Mister Tee on XC Skis A Local Ski Pass: Gold Ski Pass: Silver

    Joined:
    Jul 29, 2015
    Messages:
    9,277
    Likes Received:
    8,696
    Location:
    Melbourne
    As someone of South Asian descent who has taught adults Indian cookery in community centres , esp. how to make NW Indian and South Indian food as well as knowing some Bangla and Gujarati dishes too, I shall consider my reply carefully.....But first I must make some chappattis for my lunch.
     
  14. Telemark Phat

    Telemark Phat Pass the butter Ski Pass: Gold

    Joined:
    Jun 21, 2008
    Messages:
    19,788
    Likes Received:
    17,329
    Location:
    Jindabyne
    So wrong. You need heaps more spice, coriander for example should be used by the table spoon. If you're burning your spices you either need to either/or: move faster, use more liquid in your spice paste, use a lower heat or a better saucepan.

    Cookbooks are your friend, even if only as a guide.
     
  15. Telemark Phat

    Telemark Phat Pass the butter Ski Pass: Gold

    Joined:
    Jun 21, 2008
    Messages:
    19,788
    Likes Received:
    17,329
    Location:
    Jindabyne
    Poori are my favourite.
     
  16. Mister Tee on XC Skis

    Mister Tee on XC Skis A Local Ski Pass: Gold Ski Pass: Silver

    Joined:
    Jul 29, 2015
    Messages:
    9,277
    Likes Received:
    8,696
    Location:
    Melbourne
    Poori is a deep fried item. I avoid most deep fried foods. In South India they seem to offer rice or poori with a set meal/ thaali . I prefer Phulka which is whole wheat flat bread cooked without oil and puffs up using its own steam when applied ( using tongs ) to a naked gas flame. Phulka is very Punjabi.
     
  17. Mister Tee on XC Skis

    Mister Tee on XC Skis A Local Ski Pass: Gold Ski Pass: Silver

    Joined:
    Jul 29, 2015
    Messages:
    9,277
    Likes Received:
    8,696
    Location:
    Melbourne
    Cooking true home style genuine South Asian regional food when trekking independently is possibly not feasible for a true purist. It can be done and requires a mini desi rasoi/ Indian kitchen of ingredients and implements. When Trekking in the Indian Himalaya my experience comes from the porters/ cooks et al who seem to whip up tasty Indian food no matter what while out on the trail on a paid expedition.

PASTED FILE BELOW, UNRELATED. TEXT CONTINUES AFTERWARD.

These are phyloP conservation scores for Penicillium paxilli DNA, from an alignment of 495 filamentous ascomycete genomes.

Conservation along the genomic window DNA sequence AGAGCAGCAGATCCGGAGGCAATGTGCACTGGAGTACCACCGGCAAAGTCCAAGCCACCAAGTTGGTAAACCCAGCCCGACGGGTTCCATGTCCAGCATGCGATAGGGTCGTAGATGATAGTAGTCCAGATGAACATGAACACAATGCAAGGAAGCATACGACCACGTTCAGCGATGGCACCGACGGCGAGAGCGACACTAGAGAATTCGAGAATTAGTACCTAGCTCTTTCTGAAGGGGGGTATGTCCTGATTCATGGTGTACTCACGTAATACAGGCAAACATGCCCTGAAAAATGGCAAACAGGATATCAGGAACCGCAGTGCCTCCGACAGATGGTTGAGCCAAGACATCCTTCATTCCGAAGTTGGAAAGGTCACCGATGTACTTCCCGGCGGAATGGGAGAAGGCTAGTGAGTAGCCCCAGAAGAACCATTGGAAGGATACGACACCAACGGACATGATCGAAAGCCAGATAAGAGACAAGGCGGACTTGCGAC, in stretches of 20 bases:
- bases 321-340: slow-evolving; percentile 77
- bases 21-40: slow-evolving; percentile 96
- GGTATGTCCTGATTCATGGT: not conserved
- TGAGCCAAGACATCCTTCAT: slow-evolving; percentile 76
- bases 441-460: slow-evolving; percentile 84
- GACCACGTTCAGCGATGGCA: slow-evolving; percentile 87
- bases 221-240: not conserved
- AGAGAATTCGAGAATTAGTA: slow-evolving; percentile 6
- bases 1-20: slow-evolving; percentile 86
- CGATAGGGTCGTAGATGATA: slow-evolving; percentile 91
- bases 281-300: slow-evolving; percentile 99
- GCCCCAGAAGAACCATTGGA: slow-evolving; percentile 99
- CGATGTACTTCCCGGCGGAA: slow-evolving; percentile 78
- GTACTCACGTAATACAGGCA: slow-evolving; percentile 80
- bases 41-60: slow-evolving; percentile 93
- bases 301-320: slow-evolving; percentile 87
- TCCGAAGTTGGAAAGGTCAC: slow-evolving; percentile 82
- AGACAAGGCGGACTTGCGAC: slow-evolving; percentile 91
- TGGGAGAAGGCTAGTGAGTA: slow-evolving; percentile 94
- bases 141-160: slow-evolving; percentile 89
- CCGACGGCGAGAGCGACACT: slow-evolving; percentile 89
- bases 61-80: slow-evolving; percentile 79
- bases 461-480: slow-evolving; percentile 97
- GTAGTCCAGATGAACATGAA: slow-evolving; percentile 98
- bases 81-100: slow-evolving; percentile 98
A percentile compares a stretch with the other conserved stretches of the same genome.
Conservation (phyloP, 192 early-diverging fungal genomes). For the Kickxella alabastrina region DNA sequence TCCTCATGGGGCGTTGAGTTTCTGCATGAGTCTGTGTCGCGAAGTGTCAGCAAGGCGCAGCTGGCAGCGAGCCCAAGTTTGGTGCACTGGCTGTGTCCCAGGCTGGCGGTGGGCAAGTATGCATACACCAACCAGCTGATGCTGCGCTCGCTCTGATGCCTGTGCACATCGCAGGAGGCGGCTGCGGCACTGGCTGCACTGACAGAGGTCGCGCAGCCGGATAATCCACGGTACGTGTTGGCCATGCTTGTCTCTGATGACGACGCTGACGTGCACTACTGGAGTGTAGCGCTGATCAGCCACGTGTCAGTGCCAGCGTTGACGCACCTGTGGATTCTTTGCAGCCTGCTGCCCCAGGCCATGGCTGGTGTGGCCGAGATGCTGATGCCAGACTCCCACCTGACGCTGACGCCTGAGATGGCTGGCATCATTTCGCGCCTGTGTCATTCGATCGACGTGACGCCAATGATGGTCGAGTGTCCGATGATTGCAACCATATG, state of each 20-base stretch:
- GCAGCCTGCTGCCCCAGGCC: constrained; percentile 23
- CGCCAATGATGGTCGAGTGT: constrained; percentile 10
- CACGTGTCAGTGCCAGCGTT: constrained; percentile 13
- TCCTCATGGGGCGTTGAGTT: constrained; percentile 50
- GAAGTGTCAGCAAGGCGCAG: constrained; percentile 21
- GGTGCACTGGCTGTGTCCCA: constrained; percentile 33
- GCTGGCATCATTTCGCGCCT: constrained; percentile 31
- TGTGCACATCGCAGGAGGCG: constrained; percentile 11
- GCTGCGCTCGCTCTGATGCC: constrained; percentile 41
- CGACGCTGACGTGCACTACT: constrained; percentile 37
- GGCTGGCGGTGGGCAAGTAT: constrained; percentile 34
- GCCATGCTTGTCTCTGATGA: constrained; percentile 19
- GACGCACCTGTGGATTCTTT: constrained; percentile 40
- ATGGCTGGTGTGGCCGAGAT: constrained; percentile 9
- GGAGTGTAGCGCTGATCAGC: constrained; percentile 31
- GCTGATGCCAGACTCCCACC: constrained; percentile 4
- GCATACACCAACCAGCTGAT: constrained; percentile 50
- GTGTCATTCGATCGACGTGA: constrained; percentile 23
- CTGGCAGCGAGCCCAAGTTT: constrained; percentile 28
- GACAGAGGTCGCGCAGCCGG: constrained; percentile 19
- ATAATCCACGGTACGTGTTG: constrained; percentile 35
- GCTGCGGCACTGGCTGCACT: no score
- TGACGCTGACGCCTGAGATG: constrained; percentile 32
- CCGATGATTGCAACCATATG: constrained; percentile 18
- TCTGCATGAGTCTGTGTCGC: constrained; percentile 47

If you want to know how to make what Punjabi people eat at home ,esp . Indian Veg. food using your own home kitchen then I can offer my recipes.
    When trekking here in Oz and doing 4 Nights plus out in the wild I have decided DIY noodle soups and cous cous dishes are a good compromise.
    I used to make Puliogari <<Puliyogare recipe | Tamarind rice - Swasthi's Recipes (indianhealthyrecipes.com)>> on a hike using premade spice paste that comes in the Malabar Iyers brand plastic jar.
    Making a kichidi <<Khichdi Recipe | Bon Appétit (bonappetit.com)>> is quite feasible and I have made an approximation of such a dish while on an overnight white season trip or green season bushwalking.
     
  18. Mister Tee on XC Skis

    Mister Tee on XC Skis A Local Ski Pass: Gold Ski Pass: Silver

    Joined:
    Jul 29, 2015
    Messages:
    9,277
    Likes Received:
    8,696
    Location:
    Melbourne
    I cannot agree with you about your discovery of the key to Desi khaana.. Recipes for Daal for example change every 50 kms in the South Asian Sub. cont. from Kabul to Dhaka and from Kathmandu to Chennai and Kandy . When I was in Sri Lanka I was served Daal that had coconut milk in it which is not unlike what you get in Kerala in South India.
    Most people think of Daal being Daal Tadka which is a.k.a Daal Fry as found in Punjab and U.P. etc. or Daal Makhani ( Butter Daal) as found in Punjab and lower Himachal Pradesh.
    People eat what they can obtain so if there is a tamarind tree and a jackfruit tree in the front yard in Maharasthra or Bengal then people will use those ingredients. The same goes for coconut , red chillies, different kinds of pulses and beans in different regions and different kinds of oil and ghee being used as a cooking medium.